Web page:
Title:
System for concealing joints
Kind Code:
A1


Abstract:
Materials and methods are provided to quickly and conveniently conceal drywall seams, corner joints and nail and screw holes or other imperfections in drywall material. Joints are concealed in a single application procedure to produce at least a Level 3 equivalent wall surface preparation.



Inventors:
Colucci, Michael C. (Hillsborough, NJ, US)
Application Number:
11/414992
Publication Date:
11/01/2007
Filing Date:
05/01/2006
Primary Class:
International Classes:
B32B7/12
View Patent Images:



Primary Examiner:
NORDMEYER, PATRICIA L
Attorney, Agent or Firm:
Henkel Corporation (Rocky Hill, CT, US)
Claims:
1. An article comprising a reinforcing material having a front side and a back side and a predetermined length, width and thickness, a first adhesive present on at least a portion of said front side, a second adhesive present on at least a portion of said back side, and a heat resistant release liner having a front side and a back side and a predetermined length, width and thickness, said first adhesive being located between said front side of said reinforcing material and said back side of said release liner, and wherein at least one of said first or said second adhesive extends beyond at least the width of the reinforcing material.

2. The article of claim 1 wherein at least one of said first adhesive or said second adhesive is a thermoplastic adhesive.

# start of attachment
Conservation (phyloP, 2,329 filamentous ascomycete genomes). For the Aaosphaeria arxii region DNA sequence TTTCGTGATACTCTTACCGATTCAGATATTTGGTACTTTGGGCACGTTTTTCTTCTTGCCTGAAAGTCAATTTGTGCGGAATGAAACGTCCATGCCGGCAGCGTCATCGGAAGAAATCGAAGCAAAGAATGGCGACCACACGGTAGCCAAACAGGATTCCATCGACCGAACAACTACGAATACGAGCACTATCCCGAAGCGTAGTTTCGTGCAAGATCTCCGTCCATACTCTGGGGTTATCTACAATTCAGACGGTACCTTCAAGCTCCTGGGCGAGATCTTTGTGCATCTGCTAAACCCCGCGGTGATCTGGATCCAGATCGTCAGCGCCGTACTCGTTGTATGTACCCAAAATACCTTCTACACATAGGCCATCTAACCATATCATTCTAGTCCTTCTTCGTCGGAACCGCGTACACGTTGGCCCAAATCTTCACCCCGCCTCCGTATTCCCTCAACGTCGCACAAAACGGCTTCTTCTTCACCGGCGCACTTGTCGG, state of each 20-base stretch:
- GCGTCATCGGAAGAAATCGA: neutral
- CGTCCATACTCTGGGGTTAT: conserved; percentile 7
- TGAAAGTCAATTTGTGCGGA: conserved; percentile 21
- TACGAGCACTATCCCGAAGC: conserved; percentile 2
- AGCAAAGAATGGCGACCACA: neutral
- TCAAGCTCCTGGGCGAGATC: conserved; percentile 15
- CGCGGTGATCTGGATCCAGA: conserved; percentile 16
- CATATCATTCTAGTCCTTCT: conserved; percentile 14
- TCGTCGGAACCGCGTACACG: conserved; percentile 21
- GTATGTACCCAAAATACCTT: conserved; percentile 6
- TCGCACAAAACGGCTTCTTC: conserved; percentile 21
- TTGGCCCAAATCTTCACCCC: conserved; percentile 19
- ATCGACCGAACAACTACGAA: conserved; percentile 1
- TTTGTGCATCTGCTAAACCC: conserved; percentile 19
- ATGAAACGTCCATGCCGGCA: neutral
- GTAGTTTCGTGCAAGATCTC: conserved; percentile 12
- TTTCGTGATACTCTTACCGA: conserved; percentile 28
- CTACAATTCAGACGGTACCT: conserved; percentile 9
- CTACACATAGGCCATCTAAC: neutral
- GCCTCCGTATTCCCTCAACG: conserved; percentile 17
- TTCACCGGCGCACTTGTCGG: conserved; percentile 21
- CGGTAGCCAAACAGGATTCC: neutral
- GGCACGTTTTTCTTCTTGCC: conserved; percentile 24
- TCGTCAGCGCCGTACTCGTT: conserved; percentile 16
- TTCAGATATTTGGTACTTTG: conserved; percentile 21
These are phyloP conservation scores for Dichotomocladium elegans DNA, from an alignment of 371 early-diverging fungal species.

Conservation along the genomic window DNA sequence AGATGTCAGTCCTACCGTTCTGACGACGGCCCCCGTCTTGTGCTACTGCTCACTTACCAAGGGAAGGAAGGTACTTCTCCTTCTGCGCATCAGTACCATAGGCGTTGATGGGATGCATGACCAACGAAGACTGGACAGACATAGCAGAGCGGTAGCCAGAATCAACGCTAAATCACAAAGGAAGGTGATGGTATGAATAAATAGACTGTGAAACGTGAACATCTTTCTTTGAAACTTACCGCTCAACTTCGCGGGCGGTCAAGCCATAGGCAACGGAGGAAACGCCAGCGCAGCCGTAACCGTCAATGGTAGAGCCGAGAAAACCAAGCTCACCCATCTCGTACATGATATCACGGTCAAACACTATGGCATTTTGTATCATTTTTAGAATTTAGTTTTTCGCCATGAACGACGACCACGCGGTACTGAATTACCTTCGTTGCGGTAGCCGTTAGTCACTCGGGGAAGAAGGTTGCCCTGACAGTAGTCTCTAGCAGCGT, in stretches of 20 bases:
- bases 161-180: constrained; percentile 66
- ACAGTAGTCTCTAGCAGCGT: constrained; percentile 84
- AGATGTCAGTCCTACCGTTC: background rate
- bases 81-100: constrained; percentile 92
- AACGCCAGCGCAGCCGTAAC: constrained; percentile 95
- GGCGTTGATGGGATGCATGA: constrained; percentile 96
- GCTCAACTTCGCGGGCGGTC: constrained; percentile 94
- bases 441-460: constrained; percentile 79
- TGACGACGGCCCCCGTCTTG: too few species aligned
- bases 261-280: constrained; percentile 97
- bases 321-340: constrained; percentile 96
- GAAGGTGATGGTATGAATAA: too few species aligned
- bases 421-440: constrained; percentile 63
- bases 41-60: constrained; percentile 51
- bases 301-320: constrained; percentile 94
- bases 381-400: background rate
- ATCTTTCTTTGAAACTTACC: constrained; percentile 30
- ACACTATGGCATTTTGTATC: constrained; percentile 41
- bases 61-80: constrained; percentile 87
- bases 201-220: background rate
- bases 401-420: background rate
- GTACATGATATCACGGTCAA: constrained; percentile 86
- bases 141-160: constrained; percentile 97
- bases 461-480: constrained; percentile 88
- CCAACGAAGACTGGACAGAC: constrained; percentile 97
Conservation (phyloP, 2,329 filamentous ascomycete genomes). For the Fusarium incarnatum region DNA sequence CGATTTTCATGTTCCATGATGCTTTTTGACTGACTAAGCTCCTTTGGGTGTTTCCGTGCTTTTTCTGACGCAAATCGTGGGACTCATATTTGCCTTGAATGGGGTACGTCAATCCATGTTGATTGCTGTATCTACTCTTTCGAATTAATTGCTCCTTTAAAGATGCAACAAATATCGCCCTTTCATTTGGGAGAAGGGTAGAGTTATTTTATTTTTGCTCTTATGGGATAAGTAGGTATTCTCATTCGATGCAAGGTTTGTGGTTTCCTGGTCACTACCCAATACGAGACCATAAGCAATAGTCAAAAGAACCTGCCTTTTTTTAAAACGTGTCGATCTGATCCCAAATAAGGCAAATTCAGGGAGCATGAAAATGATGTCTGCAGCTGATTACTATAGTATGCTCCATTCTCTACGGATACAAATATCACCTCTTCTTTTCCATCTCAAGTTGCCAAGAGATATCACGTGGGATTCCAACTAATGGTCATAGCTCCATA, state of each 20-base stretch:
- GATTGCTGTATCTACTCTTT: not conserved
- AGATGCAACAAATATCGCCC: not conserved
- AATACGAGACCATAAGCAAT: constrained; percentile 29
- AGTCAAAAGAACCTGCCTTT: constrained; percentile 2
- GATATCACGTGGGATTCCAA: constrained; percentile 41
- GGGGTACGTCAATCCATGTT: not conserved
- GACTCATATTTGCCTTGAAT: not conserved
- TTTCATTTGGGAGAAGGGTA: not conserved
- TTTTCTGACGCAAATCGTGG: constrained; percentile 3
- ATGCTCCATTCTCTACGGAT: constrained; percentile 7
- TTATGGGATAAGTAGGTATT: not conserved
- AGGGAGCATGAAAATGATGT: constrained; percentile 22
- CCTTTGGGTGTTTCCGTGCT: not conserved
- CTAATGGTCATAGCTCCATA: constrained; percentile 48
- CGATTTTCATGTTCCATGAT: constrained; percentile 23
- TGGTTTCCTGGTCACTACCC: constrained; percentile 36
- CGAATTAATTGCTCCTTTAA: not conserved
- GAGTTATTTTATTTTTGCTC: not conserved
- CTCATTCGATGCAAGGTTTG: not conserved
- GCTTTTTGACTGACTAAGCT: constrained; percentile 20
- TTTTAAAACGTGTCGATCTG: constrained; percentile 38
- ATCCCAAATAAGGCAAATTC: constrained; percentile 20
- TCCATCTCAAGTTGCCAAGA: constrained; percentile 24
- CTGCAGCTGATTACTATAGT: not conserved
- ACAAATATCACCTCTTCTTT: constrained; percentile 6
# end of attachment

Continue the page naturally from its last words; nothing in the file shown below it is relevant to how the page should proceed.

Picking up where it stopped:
3. The article of claim 1 wherein said second adhesive is contained within the boundaries of the reinforcing material, and said first adhesive extends beyond at least the width of the reinforcing material.

4. The article of claim 1 wherein said first adhesive is contained within the boundaries of the release liner.

5. The article of claim 3 wherein said first adhesive layer and said second adhesive layer extend beyond at least the width of the reinforcing material.

6. The article of claim 3 wherein said first and second adhesive layers are both hot melt adhesives.

7. The article of claim 6 wherein said second adhesive is a pressure sensitive adhesive.

8. The article of claim 7 wherein said second adhesive is a UV curable pressure sensitive hot melt adhesive.

9. The article of claim 3 wherein said first adhesive is a hot melt adhesive and said second adhesive is a pressure sensitive microsphere adhesive.

10. The article of claim 1 wherein the reinforcing material is a paper tape.

11. The article of claim 1 wherein the reinforcing material is a perforated tape.

12. An article comprising a reinforcing material having a front side and a back side and a predetermined length, width and thickness, at least a first adhesive layer present on at least a portion of said front side or said back side, and a heat resistant release liner having a front side and a back side and a predetermined length, width and thickness, said front side of said reinforcing material facing said back side of said release liner, and wherein at least said first adhesive layer extends beyond at least the width of the reinforcing material.